It was not until the late 1950s that Sheung took up photography. In 1958, Hong Kong was deep in economic recession and most construction projects had ground to a halt; as a result, she had an abundance of free time on her hands. By coincidence, that year she also attended a luncheon at a hotel that was hosting an exhibition of European photographers. Transfixed by the black and white images, she realised this was what she wanted to devote herself to.

When Nancy Sheung purchased her first camera, a Rolleiflex, photography was not a very established art form in Hong Kong, or in Asia, for that matter. The revolutionary small 35mm Leica camera had been introduced in 1925, and technology as well as the commercial viability of still photography developed rapidly from there. Although primarily seen as a “Western” art medium, around this time native Hong Kong enthusiasts began taking art photographs in earnest, and by 1937 the Photographic Society of Hong Kong was established. Still, even by the 50s, nearly all of these photographers were male.

Nancy Sheung apprenticed herself to one of them, Michael Leung, one of the few recognized photographers of the period, whose realist portraits, naturalistic landscapes and Alfred Stieglitz sensibility appealed to her, and she quickly learned the basics: how to use her new Rolleiflex camera, how to process film and how to print.

Although she was already in her middle age and lacked formal art training, Sheung had a many advantages as a photographer: she was used to breaking ground, she was not shy about taking people’s portraits. She was single-minded in her pursuit of her vision, and stopped at nothing to get the best composed pictures, be it invading someone’s rooftop or knocking on doors to get to someone’s window.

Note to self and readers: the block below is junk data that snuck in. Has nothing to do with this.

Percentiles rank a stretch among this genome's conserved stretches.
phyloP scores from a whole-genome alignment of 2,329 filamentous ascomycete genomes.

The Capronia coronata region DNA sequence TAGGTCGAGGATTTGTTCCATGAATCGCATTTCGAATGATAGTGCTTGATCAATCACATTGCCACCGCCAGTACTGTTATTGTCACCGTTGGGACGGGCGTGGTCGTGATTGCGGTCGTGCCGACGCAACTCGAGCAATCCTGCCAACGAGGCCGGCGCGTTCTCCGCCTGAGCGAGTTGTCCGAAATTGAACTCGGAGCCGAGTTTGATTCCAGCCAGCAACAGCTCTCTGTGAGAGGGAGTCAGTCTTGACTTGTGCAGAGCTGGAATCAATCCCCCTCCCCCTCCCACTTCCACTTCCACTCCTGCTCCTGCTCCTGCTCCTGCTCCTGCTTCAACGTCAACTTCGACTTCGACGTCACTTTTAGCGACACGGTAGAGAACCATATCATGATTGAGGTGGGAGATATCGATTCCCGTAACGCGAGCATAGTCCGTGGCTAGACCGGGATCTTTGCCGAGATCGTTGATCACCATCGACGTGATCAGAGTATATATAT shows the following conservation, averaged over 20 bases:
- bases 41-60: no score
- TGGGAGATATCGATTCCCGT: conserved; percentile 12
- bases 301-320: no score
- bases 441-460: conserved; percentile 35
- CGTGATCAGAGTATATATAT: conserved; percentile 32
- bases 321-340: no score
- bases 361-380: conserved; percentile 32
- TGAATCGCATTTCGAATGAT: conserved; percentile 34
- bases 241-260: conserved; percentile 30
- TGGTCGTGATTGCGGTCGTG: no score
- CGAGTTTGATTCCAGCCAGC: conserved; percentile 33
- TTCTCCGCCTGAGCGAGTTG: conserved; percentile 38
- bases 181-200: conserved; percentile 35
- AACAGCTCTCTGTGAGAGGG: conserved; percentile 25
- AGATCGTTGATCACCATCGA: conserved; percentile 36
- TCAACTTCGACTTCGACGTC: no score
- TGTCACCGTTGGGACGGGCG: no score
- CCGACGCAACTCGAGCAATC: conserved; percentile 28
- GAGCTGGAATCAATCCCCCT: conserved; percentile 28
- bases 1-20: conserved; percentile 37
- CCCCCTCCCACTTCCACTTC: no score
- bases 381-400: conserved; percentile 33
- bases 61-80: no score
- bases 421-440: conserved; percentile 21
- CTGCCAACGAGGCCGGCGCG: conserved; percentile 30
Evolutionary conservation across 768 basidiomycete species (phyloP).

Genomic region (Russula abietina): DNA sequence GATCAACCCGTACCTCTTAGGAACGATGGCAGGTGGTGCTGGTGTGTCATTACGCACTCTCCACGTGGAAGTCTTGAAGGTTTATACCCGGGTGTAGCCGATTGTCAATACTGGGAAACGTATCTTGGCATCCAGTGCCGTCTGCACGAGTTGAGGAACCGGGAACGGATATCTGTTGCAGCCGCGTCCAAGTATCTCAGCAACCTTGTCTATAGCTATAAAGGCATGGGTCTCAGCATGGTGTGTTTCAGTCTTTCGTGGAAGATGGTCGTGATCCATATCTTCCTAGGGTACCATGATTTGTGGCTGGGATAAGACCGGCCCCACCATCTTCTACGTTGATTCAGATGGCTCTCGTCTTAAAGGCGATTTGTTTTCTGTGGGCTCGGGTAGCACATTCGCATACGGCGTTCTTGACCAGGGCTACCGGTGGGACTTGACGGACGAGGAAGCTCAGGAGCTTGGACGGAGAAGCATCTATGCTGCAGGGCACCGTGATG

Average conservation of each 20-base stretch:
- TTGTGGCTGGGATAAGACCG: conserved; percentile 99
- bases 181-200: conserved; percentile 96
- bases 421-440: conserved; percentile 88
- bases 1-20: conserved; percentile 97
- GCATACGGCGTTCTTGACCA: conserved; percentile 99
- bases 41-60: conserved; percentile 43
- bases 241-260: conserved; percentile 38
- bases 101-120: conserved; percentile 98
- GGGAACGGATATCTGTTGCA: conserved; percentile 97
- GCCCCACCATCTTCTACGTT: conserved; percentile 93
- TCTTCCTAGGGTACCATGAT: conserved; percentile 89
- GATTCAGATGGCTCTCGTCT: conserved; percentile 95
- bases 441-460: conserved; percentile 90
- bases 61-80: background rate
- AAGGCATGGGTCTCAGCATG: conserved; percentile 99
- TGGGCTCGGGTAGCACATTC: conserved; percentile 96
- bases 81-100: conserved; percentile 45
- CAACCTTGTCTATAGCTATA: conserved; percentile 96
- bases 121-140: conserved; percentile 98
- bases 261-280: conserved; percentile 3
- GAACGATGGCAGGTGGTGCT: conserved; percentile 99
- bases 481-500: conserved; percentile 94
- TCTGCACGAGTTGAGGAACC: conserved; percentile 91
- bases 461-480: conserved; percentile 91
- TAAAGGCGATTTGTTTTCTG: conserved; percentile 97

As a builder, she was familiar with surveying landscape and form, and she had a natural talent for composition. And, having worked with architectural drawings for so many years, she also had a more formal understanding of design and space.

Nancy Sheung made photography her passion. She soon added a Hasselblad 500C to her tools, set up a studio in her home, and converted a bathroom into her darkroom. During her career, she would go on to take thousands of photographs across East Asia and Hong Kong. Over some twenty years, her images won numerous prizes and were exhibited in hundreds of photographic salons and competitions around the world, and a number of her pieces were accepted at the British Royal Photographic Society.